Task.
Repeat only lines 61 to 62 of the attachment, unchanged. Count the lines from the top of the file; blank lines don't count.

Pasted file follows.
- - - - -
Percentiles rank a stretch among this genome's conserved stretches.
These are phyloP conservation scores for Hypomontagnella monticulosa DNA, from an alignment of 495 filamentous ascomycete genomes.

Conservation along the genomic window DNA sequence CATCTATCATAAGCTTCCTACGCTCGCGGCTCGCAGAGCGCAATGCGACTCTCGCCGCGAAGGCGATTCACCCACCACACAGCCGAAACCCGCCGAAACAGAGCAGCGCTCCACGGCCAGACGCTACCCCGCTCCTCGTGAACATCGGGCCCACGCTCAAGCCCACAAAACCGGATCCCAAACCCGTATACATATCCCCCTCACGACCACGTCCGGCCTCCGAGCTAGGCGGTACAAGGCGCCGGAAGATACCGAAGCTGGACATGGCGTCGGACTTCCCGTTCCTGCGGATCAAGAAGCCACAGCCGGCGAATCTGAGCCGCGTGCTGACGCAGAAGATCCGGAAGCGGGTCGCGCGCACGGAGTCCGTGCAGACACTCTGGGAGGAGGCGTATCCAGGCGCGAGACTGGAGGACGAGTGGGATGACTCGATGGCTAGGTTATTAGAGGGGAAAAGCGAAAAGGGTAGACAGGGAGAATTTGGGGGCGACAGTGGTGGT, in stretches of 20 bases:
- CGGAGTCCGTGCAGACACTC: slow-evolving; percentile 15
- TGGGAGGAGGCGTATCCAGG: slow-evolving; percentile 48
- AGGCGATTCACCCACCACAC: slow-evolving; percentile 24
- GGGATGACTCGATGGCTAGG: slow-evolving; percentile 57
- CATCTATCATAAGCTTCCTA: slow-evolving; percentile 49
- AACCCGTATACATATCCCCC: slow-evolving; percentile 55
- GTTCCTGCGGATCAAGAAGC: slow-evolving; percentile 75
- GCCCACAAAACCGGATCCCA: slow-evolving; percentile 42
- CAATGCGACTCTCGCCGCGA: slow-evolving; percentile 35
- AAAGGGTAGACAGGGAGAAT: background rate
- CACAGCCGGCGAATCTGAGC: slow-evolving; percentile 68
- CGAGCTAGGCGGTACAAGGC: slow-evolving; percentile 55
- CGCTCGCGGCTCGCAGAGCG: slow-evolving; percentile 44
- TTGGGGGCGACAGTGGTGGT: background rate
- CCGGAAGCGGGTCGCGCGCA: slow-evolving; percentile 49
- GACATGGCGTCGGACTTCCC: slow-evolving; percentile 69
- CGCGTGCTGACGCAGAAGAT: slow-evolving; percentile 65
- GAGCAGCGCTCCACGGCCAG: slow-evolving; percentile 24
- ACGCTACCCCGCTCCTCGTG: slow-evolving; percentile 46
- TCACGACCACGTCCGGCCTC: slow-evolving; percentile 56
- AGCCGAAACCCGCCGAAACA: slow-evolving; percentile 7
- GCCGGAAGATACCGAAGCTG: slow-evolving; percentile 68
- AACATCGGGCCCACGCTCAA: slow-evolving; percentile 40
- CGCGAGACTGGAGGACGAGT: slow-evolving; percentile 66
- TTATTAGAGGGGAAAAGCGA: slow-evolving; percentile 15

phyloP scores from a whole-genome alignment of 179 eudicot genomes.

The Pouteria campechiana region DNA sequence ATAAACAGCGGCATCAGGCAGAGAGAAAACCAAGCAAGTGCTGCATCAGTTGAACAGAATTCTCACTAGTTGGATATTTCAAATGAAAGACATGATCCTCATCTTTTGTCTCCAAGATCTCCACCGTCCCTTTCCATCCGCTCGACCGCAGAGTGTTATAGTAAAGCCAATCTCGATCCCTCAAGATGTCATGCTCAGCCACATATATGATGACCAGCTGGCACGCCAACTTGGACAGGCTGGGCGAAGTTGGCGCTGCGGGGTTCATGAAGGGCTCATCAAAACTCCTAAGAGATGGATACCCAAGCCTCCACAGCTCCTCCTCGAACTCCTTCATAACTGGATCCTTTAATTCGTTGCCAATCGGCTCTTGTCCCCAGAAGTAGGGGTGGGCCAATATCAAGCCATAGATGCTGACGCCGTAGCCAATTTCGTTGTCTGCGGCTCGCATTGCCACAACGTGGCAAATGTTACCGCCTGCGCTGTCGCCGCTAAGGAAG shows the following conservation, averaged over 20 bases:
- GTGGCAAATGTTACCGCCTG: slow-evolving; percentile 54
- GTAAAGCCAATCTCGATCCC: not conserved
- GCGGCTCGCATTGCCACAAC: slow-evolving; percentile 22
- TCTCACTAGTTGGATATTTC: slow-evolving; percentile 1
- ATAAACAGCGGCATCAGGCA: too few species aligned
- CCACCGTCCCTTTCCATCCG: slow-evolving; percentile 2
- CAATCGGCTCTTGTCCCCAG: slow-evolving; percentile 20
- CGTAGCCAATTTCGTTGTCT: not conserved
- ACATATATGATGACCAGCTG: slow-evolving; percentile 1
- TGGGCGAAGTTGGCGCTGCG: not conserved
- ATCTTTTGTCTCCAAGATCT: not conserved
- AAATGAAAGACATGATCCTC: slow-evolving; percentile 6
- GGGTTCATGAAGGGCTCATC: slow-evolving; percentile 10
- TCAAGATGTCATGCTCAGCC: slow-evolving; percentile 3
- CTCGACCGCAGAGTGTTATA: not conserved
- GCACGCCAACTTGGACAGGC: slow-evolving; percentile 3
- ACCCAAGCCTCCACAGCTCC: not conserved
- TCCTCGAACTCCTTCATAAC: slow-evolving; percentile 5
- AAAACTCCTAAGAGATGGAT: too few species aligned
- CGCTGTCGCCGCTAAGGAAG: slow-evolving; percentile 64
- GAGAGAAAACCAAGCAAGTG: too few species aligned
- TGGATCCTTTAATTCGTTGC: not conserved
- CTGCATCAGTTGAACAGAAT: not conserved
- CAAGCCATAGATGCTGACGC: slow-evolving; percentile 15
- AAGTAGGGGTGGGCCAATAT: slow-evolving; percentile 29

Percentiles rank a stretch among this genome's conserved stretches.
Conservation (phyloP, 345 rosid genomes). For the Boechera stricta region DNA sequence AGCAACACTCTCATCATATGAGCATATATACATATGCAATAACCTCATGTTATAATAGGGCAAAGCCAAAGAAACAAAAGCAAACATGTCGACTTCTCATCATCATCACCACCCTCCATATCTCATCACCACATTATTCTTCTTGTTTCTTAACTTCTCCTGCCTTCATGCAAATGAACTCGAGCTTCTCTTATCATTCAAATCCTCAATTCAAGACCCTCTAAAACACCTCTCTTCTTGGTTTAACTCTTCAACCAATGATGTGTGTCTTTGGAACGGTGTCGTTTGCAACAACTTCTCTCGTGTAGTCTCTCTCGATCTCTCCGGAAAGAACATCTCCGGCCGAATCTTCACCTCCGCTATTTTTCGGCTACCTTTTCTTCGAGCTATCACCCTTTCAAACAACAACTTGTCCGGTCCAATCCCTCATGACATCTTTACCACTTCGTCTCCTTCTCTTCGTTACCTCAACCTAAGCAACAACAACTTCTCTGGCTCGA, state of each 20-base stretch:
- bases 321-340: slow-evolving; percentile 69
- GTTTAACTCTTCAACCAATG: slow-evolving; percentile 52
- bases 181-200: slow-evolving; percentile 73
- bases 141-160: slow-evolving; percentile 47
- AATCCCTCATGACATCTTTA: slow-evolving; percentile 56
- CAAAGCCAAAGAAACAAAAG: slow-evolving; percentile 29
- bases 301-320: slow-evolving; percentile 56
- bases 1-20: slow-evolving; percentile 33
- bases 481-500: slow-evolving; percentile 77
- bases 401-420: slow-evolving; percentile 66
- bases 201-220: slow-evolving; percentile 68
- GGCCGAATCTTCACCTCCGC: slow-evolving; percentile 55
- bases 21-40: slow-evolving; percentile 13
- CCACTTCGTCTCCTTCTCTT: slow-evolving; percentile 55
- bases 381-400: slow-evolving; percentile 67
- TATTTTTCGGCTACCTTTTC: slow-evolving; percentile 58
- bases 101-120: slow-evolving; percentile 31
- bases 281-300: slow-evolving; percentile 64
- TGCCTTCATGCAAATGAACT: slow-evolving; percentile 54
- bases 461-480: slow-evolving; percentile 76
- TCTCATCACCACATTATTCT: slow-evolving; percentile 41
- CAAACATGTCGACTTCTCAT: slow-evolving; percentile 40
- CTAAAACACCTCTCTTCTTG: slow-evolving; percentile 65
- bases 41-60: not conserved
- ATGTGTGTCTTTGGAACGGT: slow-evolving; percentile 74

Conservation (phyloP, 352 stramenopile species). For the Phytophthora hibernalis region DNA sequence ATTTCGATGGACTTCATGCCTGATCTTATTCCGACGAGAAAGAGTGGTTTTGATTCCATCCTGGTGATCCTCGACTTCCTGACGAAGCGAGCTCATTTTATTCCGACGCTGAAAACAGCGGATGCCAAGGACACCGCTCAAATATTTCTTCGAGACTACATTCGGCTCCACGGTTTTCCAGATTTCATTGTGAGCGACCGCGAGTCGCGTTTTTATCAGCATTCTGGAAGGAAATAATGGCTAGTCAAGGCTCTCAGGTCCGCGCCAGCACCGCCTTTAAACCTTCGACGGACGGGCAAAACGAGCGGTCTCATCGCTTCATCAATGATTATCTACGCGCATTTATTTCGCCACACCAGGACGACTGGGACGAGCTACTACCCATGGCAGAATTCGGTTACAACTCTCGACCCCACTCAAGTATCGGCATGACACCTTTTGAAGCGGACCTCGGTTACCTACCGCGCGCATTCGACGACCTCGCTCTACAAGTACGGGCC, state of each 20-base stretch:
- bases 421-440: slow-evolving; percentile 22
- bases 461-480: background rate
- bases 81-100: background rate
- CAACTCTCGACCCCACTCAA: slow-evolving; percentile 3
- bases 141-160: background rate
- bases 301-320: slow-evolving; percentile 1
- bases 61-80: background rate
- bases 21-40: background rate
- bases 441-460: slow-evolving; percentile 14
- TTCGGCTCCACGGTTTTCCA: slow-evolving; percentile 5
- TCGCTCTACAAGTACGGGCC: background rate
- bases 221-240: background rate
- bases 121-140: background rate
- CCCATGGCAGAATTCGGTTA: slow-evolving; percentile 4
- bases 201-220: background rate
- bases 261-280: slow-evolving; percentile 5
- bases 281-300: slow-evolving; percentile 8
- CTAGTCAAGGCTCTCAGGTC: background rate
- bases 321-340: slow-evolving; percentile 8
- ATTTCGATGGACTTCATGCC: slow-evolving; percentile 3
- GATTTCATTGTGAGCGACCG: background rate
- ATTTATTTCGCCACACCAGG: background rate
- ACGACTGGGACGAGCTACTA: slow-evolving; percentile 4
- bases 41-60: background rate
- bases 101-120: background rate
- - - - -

- bases 141-160: slow-evolving; percentile 47
- AATCCCTCATGACATCTTTA: slow-evolving; percentile 56